Crunchy bacon flavored salami crumble to sprinkle on pasta, soups and risotto… To think that it all started as a kind of experiment actually!
I once considered making a bunch of this salami crumble and store it properly in my pantry. Maybe that’s not such a good idea because I would be extremely tempted to sprinkle it on just everything I cook.
Crunchy Salami Crumble
Well, maybe apart from chocolate mousse that is…
This crumble has it all: an unbelievable crunch, it’s salty and also has a slightly smoky baked bacon flavor. Hard to describe how well it brightens up dishes. I love it sprinkled on creamy pastas and soups. Also take a look at my pea risotto below!
It all started as a kind of experiment actually the very first time I tried the crumble. I put the sliced salami in the hot oven and just waited to see what would come out of it.
The salami crisps shrunk and dried out beautifully. They did feel a bit unpleasant though in my mouth so that made me blend them into a very appetizing crumble.
- 3,5 oz salami (100 g)
1. You can ask your butcher to slice the salami for you or buy one yourself and slice it up. Don’t make the slices too thin or they will dry too quickly, burn and become inedible.
2. Place the slices of salami on an oven rack. Leave enough space between the slices.
3. Put the rack in the oven and bake the salami in a preheated oven at 302°F (150°C) for 1 hour. Very important: place a baking tray filled with a little water underneath the rack to catch the fat that will start to drip as soon as it melts. If you don’t, it will char and fill the oven and your kitchen with smoke as soon as you open the oven door. Turn off the heat after an hour but leave the salami in the oven for another hour until fully cooled down. Remove the baked salami.
4. Transfer the slices to a blender.
5. Pulse until the salami is turned into a nice crumble.
6. Store the salami crumble in the fridge until needed.
Pea Risotto with Salami Crumble
Pea risotto, a timeless Italian classic! Risotto is one of the easiest yet most underestimated dishes to prepare. There’s a fine line between al dente and overcooked rice.
What I love about risotto is its simplicity. It contains all the basic ingredients you find in every kitchen cupboard. It’s terribly cheap and it leaves you plenty of room if you’re in a creative mood.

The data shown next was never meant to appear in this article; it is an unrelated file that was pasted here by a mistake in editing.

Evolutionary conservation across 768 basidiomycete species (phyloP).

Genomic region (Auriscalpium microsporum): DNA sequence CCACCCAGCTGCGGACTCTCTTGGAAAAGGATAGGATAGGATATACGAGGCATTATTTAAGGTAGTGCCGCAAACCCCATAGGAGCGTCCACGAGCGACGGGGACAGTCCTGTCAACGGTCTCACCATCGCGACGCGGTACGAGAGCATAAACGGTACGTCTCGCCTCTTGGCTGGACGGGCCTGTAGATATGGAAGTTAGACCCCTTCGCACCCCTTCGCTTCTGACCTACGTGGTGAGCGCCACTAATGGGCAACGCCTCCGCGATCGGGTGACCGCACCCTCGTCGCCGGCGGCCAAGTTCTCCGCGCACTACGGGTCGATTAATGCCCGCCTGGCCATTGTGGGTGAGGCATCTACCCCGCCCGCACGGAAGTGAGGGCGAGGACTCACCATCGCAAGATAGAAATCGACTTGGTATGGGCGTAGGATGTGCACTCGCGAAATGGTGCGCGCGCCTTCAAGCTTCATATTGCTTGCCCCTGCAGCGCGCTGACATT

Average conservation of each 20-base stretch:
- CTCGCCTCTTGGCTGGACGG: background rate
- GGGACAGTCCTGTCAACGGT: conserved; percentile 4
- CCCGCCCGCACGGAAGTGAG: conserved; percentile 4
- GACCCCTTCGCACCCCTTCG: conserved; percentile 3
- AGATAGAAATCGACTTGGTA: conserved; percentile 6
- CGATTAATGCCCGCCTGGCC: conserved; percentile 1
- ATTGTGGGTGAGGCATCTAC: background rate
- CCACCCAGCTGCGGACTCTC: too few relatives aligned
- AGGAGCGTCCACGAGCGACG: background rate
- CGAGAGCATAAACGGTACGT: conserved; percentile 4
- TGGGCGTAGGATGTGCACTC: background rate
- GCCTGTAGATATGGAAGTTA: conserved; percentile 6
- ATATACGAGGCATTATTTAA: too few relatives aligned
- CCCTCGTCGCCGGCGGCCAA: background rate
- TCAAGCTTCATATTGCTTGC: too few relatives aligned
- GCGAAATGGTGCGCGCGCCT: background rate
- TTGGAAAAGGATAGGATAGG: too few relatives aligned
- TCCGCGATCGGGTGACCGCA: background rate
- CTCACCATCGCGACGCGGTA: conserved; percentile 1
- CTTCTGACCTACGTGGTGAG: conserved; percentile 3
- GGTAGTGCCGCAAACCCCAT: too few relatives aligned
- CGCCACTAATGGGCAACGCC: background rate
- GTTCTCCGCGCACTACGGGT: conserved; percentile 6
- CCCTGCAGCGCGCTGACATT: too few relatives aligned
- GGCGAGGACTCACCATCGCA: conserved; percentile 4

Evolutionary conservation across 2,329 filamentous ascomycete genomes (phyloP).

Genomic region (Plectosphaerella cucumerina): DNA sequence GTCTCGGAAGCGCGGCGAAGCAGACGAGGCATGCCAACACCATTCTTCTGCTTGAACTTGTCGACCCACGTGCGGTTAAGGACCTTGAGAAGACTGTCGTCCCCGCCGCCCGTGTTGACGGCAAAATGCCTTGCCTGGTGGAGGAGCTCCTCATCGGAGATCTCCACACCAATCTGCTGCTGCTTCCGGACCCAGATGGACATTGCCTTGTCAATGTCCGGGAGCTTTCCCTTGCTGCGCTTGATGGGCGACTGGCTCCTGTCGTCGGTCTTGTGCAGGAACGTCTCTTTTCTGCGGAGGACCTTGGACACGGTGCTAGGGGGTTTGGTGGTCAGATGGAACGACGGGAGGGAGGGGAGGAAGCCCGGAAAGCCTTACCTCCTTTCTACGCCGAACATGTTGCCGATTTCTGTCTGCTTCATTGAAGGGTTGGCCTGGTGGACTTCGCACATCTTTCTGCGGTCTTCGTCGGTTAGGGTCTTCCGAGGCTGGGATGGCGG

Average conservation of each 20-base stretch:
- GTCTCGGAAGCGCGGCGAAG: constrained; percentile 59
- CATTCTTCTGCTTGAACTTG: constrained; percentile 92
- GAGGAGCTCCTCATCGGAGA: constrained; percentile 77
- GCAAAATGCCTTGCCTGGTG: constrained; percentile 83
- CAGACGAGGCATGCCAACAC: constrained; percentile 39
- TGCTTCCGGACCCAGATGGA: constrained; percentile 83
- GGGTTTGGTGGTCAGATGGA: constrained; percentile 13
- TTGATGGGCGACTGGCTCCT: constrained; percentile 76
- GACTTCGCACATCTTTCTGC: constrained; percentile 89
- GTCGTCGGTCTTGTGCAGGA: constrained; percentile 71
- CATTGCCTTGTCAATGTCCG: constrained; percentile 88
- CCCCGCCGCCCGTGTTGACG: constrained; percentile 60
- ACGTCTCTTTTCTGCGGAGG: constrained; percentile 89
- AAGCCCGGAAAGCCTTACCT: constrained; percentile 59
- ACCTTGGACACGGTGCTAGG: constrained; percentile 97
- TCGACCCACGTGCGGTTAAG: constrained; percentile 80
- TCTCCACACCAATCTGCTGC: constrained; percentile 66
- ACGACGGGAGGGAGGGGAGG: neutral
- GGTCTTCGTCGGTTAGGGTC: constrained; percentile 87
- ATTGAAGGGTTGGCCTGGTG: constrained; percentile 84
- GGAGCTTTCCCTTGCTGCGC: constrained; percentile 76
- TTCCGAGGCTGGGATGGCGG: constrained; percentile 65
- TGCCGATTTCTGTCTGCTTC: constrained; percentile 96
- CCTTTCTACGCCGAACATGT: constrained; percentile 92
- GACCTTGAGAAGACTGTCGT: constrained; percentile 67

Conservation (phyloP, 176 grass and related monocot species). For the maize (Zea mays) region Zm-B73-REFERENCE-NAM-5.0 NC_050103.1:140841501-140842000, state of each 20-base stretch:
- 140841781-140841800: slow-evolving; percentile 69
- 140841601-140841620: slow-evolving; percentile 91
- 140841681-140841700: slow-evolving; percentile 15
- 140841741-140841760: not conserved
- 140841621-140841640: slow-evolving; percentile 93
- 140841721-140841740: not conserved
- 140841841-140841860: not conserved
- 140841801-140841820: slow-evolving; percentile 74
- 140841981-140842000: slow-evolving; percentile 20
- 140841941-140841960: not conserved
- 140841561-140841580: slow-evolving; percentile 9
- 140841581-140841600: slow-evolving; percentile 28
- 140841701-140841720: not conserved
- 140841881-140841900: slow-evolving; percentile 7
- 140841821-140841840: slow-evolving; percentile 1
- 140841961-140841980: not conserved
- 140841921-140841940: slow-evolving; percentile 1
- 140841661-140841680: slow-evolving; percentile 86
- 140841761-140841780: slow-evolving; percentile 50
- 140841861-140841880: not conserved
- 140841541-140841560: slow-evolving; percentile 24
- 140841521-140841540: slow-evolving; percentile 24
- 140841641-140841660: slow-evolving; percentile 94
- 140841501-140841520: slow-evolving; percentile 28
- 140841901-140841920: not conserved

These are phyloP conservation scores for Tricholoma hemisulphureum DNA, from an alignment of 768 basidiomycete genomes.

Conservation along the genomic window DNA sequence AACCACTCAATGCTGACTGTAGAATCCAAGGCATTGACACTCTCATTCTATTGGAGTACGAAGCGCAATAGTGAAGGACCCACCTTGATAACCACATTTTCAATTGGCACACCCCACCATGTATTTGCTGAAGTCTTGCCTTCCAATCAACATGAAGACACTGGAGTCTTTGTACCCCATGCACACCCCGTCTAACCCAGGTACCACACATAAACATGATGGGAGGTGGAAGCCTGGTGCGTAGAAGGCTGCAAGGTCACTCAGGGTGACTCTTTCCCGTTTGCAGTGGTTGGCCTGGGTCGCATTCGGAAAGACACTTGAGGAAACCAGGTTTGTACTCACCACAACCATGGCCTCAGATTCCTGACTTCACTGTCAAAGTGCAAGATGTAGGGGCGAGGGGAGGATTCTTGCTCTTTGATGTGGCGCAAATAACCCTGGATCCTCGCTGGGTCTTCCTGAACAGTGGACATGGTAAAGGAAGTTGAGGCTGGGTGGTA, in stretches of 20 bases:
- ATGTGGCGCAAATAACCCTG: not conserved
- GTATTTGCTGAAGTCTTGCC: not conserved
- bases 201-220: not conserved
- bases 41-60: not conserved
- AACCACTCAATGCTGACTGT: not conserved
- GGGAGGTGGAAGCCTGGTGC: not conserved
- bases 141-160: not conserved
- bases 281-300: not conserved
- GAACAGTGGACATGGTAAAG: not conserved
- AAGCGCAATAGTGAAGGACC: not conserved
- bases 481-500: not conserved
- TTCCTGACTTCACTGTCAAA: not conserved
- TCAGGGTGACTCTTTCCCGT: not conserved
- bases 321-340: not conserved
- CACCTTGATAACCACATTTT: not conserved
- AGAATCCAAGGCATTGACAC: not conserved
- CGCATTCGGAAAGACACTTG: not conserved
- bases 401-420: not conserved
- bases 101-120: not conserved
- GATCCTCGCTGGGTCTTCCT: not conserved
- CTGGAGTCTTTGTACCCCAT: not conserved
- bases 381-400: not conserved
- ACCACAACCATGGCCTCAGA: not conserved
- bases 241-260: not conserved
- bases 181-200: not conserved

But don’t go too crazy on it. Less is more. Don’t exaggerate because in the end it should look like a creamy scoop of rice, not a dog’s dinner.
Top the risotto the way you like: with freshly grated parmesan cheese, fresh herbs or just a pinch of coarse salt then. If you have some time left, try parmesan cheese cookies. Bake the grated cheese on a sheet of baking paper in a hot oven at 248°F (120°C) until the golden cookies start to sizzle and emulsify.
My favorite topping is crumble of baked salami which I used for my picture below. Fantastic texture, taste and it also looks spectacular! It brightens up this classic risi bisi risotto.
- 7 oz risotto rice (200 g)
- 1 medium garlic clove chopped
- ½ small onion diced
- 2 cups vegetable stock 480 ml, warm
- 6 oz frozen green peas 170 g
- 3,5 oz parmesan cheese 100 g, grated
- a handful fresh mint chopped
- a handful fresh chives chopped
- 2 tbsp unsalted butter
1. Heat a splash of olive oil in a pan and then add the chopped garlic and onion.
2. Cook for 4 minutes until fragrant. Then add the risotto rice and stir well.
3. Add some of the vegetable stock and cook over medium heat until it has vaporized.
4. Repeat this until the risotto rice is nearly tender. Then add the frozen peas and butter.
5. Season with pepper and salt. Stir the risotto well. Add the parmesan cheese, fresh mint and chives.
6. Stir well again. Cook for a couple of minutes until the cheese has melted away. Then check the seasoning and add extra pepper or salt to taste if necessary. Scoop the creamy risotto onto deep plates. Garnish with the salami crumble and serve.